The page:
3. Who are the authors of this article?
4. From where is this article extracted?
Activity 2 (Identifying logical parts and topics)
Read the passage again. The passage has been divided into 5 logical parts. Identify each logical
part and write a topic for each part.
Part 1:
Part 2:
Part 3:
Part 4:
Part 5:

Paragraphs ____ to ________

Paragraphs ____ to ________
Paragraphs ____ to ________
Paragraphs ____ to ________
Paragraph ____

Topic: _______________________________________
Topic: _______________________________________
Topic: _______________________________________
Topic: _______________________________________
Topic: _______________________________________

Activity 3 (Summarizing)
Write a sentence to summarize each part in Activity 2.
Part 1:
Part 2:
Part 3:
Part 4:


Part 5:
Activity 4 (Reading Comprehension: 10 marks)
Read the passage and answer the questions that follow. In the multiple-choice questions, write
the answers in the brackets provided. All the questions are worth 1 mark each except for question
10 which is worth 2 marks.
1. What is the purpose of the first three sentences in paragraph 1?
a. Each sentence increases in importance.
b. The sentences start from an individual and move onto a global view.
c. The sentences function as an attention grabber and lead to the writers thesis.
d. The sentences serve to reiterate the importance of education.

2. What is implied by the sentence If there is to be a serious effort to improve the lot of the
billions of people deprived of the basic ingredients of a decent life, schools in poor countries
have to be full of girls as well as boys.?
a. Educating girls in poor countries can save many lives.
b. Educating girls in poor countries can help improve the lives of many people.
c. To improve the quality of peoples lives, schools in poor countries must be filled with
more girls than boys.
d. Girls can improve the lives of billions of people.
( )
3. One of the following is not a result of putting girls behind desks.
a. Gender inequality
b. Increased productivity
c. Fewer infant and maternal deaths
d. Better management of the environment

4. Why have girls been left out of the education system in many parts of the world?
The situation of girls not being educated is not important enough to warrant the
attention of the politicians.
There are insufficient studies to prove the importance of education for girls.
The politicians have more crucial matters to deal with in their countries than the
education of girls.
The politicians do not see the relationship between poverty eradication and the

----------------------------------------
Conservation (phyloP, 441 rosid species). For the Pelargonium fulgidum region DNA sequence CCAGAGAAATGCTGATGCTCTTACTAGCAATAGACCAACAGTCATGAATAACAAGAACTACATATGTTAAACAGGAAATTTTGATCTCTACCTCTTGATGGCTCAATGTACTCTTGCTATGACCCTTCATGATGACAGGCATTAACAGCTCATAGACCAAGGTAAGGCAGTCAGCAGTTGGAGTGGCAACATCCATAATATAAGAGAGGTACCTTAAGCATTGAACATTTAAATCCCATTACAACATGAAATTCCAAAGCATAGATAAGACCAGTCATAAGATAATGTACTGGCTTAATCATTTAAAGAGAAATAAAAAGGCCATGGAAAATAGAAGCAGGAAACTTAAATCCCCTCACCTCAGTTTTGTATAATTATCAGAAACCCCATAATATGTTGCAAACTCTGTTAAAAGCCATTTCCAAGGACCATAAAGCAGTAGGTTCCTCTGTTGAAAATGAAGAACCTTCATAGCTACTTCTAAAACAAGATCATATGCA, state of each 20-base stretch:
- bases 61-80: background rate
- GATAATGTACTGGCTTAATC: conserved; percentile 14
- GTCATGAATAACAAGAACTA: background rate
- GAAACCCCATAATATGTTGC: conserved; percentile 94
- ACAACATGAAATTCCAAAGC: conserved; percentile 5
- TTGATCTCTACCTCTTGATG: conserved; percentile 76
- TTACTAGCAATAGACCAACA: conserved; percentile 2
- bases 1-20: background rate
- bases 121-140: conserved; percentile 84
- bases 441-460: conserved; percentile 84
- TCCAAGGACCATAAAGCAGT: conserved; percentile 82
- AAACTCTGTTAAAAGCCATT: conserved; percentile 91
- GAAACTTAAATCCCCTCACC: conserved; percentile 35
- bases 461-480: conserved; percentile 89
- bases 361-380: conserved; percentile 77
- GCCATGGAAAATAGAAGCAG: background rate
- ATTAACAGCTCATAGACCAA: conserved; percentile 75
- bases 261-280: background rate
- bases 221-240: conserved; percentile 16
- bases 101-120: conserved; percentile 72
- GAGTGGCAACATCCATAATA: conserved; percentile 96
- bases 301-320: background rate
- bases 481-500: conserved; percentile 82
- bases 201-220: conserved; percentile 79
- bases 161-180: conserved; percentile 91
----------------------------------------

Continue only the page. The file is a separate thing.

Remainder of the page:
education of girls.
a. I and II
b. I and III
c. I, III and IV
d. II and IV
( )
5. What is probably the best way to improve the lot of women in conservative, male-run

a. Give the countries more monetary aid.

b. Increase the number of women in power.
c. Force the government to raise the profiles of women.
d. Get influential bodies to persuade the politicians to educate the female gender. (
6. The writers think that education of girls is a worthy cause because
a. it always guarantees economic returns.
b. education is a human right, even for girls.
c. in feudal societies, girls are denied education.
d. if girls are not educated, there is a scar on the community.

7. How could the diseases suffered by children (paragraph 7) be prevented?

a. If women were educated, they could cure the children.
b. The diseases could be prevented if the women were educated on how to identify and
handle them.
c. The children could be prevented from dying from the diseases if their mothers had
studied about them.
d. The diseases are preventable if more women are educated on how to provide nursing
( )
8. Why is schooling the route to lowering infant and maternal mortality?
a. Education frees girls from ignorance on issues relating to childbirths and care for the
baby and the mother.
b. The girls are busy studying at schools and therefore will not have babies early in life.
c. Educated mothers produce healthy and strong babies.
d. Infant and maternal mortality can be lowered because educated mothers are stronger
and able to speak up for themselves.
( )
9. It is also important to educate women and girls so that they
I. adopt farming practices that bring about greater productivity.
II. are aware of the importance of maintaining the fertility of the land they work
III. do not reduce global warming.
IV. know how to irrigate the land effectively.
I and II
I and III
III and IV
I, II and IV
( )